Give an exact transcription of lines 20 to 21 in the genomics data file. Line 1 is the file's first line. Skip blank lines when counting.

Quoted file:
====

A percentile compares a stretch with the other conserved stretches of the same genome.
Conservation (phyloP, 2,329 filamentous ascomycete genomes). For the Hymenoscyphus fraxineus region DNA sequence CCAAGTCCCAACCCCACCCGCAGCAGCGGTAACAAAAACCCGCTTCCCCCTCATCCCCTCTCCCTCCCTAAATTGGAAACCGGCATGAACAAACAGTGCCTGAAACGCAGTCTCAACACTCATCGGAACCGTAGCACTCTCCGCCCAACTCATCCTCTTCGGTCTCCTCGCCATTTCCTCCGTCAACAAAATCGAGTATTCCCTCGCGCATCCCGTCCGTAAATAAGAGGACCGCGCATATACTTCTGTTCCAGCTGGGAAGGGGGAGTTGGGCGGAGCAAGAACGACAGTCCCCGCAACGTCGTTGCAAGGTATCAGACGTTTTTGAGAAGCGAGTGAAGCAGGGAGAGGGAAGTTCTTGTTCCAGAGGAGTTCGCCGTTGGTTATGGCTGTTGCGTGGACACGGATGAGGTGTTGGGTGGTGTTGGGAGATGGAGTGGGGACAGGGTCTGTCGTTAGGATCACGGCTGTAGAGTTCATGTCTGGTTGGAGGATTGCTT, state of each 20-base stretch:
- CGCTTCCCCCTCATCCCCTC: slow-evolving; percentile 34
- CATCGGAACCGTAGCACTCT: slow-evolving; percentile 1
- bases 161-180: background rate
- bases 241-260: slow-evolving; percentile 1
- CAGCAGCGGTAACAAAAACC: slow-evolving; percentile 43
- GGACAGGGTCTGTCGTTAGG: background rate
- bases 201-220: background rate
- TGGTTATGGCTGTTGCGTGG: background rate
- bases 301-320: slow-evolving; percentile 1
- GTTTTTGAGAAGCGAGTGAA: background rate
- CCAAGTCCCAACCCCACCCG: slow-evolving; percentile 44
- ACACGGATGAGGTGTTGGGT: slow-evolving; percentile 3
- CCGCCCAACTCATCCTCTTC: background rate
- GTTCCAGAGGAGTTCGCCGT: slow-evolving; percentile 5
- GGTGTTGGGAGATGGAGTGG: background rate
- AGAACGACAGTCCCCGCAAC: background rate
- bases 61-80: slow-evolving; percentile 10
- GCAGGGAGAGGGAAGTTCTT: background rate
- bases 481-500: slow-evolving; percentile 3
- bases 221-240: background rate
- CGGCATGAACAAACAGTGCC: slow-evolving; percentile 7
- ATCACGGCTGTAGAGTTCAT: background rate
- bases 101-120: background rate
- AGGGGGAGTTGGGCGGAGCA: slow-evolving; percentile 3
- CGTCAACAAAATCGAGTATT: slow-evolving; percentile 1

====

- GCAGGGAGAGGGAAGTTCTT: background rate
- bases 481-500: slow-evolving; percentile 3